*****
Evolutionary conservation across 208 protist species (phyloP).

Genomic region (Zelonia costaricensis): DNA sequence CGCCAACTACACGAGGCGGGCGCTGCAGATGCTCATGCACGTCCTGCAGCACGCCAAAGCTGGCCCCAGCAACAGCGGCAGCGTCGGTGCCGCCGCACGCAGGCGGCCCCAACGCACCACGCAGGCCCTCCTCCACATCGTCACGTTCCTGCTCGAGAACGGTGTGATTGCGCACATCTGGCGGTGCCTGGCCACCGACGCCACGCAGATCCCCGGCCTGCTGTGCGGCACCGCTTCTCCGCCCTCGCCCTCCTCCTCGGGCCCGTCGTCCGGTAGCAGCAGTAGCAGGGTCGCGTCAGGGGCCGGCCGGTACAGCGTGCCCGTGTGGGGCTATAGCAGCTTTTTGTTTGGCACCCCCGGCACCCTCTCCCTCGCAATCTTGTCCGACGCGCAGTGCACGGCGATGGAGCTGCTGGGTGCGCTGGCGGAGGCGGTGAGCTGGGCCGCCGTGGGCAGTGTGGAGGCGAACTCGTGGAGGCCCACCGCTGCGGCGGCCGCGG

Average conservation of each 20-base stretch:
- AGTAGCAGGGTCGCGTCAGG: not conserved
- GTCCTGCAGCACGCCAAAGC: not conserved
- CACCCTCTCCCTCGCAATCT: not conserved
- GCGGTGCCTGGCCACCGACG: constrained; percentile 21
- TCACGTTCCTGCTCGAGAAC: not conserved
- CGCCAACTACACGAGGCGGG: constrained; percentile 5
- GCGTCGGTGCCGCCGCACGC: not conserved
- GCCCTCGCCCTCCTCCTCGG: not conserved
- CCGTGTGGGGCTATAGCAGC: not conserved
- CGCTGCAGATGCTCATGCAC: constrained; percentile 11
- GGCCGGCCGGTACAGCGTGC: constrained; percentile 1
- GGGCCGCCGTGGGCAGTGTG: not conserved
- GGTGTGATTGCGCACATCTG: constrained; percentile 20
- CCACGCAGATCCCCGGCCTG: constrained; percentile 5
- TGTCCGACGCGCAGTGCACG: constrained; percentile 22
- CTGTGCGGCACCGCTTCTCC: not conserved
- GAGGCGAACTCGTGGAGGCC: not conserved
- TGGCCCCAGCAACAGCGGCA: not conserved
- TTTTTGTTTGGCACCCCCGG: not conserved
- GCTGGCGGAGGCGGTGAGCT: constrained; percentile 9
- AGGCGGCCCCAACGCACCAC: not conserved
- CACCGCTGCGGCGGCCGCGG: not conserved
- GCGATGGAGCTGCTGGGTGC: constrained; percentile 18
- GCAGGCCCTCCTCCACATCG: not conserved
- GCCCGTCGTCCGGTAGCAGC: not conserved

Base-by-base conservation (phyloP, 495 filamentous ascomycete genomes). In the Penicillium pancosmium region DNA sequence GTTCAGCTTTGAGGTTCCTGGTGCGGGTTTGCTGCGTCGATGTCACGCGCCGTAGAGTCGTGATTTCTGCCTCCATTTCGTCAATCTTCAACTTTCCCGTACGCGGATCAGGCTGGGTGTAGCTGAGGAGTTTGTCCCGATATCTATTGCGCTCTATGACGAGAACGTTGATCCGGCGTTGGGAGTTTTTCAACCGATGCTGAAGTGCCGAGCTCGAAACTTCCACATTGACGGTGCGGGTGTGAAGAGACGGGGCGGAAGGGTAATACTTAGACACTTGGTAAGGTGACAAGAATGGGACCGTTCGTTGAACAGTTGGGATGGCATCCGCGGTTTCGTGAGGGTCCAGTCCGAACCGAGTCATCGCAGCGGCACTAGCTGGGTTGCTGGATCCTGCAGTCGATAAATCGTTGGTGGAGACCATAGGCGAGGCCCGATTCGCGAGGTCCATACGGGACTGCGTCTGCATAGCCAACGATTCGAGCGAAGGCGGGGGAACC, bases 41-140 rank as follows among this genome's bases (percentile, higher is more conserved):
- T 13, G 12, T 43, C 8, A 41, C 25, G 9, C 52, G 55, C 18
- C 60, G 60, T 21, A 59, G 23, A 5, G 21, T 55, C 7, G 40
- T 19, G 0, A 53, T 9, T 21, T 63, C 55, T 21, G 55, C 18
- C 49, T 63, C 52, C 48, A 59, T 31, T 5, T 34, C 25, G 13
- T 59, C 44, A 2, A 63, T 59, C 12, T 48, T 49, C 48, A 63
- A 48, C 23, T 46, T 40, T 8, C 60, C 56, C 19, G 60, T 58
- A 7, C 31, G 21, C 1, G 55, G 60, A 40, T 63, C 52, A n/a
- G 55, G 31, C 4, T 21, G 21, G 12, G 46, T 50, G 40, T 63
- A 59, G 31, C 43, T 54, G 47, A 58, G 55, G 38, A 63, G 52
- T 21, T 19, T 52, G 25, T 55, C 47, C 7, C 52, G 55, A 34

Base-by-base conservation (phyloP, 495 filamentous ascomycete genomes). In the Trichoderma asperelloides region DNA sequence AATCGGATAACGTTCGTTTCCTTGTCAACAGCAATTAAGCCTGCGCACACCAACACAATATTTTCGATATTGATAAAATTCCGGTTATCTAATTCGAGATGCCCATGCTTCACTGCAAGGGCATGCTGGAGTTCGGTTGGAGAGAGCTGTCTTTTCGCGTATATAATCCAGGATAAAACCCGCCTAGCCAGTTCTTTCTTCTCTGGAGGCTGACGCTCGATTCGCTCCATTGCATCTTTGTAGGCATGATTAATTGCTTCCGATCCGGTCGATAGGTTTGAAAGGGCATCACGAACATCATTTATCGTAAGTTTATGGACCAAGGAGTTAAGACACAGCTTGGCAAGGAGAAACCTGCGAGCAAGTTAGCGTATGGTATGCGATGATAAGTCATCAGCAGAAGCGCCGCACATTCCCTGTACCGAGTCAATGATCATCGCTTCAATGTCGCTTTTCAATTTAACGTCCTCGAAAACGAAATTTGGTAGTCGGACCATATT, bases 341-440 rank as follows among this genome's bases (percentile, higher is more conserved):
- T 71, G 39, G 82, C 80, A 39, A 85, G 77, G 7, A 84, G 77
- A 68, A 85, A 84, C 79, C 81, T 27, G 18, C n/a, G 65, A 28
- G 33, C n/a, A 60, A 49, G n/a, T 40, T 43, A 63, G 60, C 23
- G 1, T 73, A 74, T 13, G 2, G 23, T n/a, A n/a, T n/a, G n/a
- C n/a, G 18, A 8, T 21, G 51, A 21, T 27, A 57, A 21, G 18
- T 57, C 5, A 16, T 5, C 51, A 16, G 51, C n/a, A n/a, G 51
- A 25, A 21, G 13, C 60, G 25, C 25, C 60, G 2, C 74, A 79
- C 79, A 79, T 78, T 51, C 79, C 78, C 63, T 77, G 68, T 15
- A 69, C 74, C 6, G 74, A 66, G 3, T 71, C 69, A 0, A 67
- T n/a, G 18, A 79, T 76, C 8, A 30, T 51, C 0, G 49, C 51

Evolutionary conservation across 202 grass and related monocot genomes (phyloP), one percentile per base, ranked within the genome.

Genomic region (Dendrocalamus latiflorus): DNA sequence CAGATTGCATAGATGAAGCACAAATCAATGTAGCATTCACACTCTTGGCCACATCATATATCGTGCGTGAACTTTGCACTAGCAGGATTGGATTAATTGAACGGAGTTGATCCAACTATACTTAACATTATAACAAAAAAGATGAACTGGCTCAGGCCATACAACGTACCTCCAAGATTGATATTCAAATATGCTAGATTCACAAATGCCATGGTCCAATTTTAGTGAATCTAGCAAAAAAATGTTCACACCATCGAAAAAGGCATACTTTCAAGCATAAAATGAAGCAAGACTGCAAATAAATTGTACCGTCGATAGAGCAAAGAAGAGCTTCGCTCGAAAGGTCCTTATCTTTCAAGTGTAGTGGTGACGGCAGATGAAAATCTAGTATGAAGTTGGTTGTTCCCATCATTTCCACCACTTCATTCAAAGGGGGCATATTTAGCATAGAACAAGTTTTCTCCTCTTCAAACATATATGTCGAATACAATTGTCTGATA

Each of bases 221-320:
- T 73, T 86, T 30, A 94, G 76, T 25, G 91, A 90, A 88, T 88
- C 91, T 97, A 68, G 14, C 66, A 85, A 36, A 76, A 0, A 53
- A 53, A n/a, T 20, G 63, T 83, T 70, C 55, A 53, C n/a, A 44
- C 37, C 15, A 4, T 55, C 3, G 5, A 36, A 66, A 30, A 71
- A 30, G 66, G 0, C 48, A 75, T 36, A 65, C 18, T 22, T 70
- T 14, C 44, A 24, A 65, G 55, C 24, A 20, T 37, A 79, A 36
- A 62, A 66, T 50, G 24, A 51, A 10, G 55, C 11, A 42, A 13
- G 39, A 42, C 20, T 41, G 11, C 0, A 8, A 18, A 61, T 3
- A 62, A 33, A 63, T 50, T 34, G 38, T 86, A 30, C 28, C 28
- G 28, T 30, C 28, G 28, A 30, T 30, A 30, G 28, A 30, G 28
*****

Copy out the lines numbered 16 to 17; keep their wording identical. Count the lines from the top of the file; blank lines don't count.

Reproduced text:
- GGTGTGATTGCGCACATCTG: constrained; percentile 20
- CCACGCAGATCCCCGGCCTG: constrained; percentile 5